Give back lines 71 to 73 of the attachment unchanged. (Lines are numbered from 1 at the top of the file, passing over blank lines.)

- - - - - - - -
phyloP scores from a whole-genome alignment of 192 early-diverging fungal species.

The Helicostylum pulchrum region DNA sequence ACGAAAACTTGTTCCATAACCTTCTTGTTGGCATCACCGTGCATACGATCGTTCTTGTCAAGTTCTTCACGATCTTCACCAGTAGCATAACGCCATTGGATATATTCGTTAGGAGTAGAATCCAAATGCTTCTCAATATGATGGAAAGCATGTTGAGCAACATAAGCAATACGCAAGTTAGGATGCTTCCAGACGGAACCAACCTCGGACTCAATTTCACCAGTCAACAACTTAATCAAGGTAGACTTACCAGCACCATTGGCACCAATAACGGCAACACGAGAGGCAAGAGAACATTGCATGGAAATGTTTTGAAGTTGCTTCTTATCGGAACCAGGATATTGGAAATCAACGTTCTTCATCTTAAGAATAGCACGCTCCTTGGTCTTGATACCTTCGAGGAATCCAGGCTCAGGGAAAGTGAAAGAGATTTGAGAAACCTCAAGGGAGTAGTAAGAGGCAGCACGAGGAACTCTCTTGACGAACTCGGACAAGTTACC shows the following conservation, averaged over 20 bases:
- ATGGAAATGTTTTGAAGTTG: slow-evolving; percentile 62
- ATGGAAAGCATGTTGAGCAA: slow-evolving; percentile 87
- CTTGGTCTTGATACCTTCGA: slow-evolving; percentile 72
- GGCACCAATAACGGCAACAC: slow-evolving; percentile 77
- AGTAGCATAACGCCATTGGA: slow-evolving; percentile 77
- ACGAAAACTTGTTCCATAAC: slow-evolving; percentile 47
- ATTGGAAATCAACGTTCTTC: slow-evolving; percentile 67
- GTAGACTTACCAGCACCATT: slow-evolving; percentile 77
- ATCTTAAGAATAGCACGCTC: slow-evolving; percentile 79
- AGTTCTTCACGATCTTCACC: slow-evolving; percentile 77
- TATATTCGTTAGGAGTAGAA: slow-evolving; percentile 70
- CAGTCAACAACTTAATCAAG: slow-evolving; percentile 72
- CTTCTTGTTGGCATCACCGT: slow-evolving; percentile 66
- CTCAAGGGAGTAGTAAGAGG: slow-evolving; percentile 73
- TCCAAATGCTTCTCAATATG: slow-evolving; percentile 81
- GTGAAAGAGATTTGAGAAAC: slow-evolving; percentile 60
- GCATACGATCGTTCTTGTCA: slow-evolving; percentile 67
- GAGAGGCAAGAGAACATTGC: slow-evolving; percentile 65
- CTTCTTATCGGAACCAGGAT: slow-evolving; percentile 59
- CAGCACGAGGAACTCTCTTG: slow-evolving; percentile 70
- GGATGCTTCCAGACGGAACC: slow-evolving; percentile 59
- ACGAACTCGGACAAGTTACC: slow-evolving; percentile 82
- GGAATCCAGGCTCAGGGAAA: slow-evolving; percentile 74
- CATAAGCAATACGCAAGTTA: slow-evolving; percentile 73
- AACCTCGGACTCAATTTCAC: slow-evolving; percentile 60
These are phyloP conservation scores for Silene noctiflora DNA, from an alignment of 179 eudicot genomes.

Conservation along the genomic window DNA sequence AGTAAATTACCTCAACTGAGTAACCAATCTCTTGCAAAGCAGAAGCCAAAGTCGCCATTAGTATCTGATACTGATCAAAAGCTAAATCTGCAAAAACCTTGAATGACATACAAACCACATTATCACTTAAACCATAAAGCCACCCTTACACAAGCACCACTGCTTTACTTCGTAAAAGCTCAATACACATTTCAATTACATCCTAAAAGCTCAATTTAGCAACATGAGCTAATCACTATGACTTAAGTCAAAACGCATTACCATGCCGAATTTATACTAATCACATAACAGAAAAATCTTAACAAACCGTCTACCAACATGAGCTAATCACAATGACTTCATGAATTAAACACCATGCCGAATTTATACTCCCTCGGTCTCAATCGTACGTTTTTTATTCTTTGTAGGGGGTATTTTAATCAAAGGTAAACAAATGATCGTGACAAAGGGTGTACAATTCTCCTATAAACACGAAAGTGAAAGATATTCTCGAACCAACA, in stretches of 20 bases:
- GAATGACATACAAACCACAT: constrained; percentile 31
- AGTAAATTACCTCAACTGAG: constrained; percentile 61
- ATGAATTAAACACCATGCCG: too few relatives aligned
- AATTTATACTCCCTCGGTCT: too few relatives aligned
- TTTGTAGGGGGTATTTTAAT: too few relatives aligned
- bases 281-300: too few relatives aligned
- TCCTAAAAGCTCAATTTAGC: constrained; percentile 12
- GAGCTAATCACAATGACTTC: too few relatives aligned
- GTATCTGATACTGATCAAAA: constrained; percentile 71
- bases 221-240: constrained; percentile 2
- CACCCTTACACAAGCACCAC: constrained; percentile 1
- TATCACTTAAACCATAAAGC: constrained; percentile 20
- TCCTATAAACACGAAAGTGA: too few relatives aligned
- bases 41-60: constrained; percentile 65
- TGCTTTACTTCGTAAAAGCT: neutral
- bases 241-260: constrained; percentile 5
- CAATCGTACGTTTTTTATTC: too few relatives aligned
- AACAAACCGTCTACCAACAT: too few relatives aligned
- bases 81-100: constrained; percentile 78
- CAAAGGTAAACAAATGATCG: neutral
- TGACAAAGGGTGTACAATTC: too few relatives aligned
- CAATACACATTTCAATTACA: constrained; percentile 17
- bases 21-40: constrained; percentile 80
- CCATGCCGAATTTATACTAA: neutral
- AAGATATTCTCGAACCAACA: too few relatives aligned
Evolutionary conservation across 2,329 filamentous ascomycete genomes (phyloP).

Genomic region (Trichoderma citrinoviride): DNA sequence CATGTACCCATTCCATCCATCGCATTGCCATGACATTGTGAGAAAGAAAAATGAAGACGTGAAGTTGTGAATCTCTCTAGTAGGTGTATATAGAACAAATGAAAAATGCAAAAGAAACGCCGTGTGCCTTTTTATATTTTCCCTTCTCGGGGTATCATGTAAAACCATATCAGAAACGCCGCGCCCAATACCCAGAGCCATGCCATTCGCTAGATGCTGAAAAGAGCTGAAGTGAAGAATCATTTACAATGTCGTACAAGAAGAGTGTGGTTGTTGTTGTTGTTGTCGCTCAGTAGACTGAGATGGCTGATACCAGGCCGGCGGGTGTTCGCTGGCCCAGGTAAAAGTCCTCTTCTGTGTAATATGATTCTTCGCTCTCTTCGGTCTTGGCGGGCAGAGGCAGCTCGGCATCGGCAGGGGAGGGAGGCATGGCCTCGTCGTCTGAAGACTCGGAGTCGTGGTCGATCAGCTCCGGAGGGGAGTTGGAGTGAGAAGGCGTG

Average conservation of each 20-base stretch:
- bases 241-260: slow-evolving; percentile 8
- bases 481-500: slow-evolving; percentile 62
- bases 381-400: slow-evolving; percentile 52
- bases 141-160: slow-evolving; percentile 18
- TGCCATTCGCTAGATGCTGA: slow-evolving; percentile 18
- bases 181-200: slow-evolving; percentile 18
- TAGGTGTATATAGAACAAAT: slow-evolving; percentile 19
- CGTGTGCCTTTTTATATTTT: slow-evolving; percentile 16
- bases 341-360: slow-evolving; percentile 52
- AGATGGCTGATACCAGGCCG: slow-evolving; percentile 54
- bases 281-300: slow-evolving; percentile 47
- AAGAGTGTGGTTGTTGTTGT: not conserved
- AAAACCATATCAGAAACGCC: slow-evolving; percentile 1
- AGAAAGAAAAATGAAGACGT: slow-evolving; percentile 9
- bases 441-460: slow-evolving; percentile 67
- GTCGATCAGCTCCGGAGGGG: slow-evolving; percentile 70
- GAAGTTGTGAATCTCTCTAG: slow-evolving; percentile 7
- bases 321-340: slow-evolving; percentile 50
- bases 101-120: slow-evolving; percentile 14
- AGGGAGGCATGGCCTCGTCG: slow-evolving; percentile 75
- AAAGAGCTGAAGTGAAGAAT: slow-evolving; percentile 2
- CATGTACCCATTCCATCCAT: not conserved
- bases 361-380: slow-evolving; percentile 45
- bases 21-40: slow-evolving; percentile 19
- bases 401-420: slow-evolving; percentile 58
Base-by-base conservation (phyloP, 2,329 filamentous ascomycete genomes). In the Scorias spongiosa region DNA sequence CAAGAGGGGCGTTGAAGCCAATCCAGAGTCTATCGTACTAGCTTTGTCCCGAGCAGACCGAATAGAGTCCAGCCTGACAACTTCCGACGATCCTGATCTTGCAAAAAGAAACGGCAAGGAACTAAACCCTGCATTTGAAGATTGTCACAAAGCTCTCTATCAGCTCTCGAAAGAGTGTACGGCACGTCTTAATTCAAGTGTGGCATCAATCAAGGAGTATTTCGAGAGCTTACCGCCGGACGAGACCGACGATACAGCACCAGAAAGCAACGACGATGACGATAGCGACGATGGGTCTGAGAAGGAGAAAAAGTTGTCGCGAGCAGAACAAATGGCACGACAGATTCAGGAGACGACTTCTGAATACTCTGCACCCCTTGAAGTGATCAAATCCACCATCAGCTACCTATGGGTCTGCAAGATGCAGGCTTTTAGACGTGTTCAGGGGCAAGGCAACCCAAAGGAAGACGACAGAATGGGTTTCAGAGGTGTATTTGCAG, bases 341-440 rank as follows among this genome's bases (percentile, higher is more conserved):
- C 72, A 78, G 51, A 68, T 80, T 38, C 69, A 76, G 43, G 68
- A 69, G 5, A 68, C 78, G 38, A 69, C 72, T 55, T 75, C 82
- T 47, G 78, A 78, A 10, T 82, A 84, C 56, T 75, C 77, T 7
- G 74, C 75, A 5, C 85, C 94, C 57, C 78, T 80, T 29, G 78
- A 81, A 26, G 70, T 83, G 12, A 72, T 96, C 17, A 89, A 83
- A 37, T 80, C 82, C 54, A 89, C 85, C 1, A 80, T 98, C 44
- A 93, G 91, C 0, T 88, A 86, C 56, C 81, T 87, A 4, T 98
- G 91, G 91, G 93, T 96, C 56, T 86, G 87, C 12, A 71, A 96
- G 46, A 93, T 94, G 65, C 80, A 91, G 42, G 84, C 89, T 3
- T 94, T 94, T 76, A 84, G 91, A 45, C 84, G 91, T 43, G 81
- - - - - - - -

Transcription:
- AGAAAGAAAAATGAAGACGT: slow-evolving; percentile 9
- bases 441-460: slow-evolving; percentile 67
- GTCGATCAGCTCCGGAGGGG: slow-evolving; percentile 70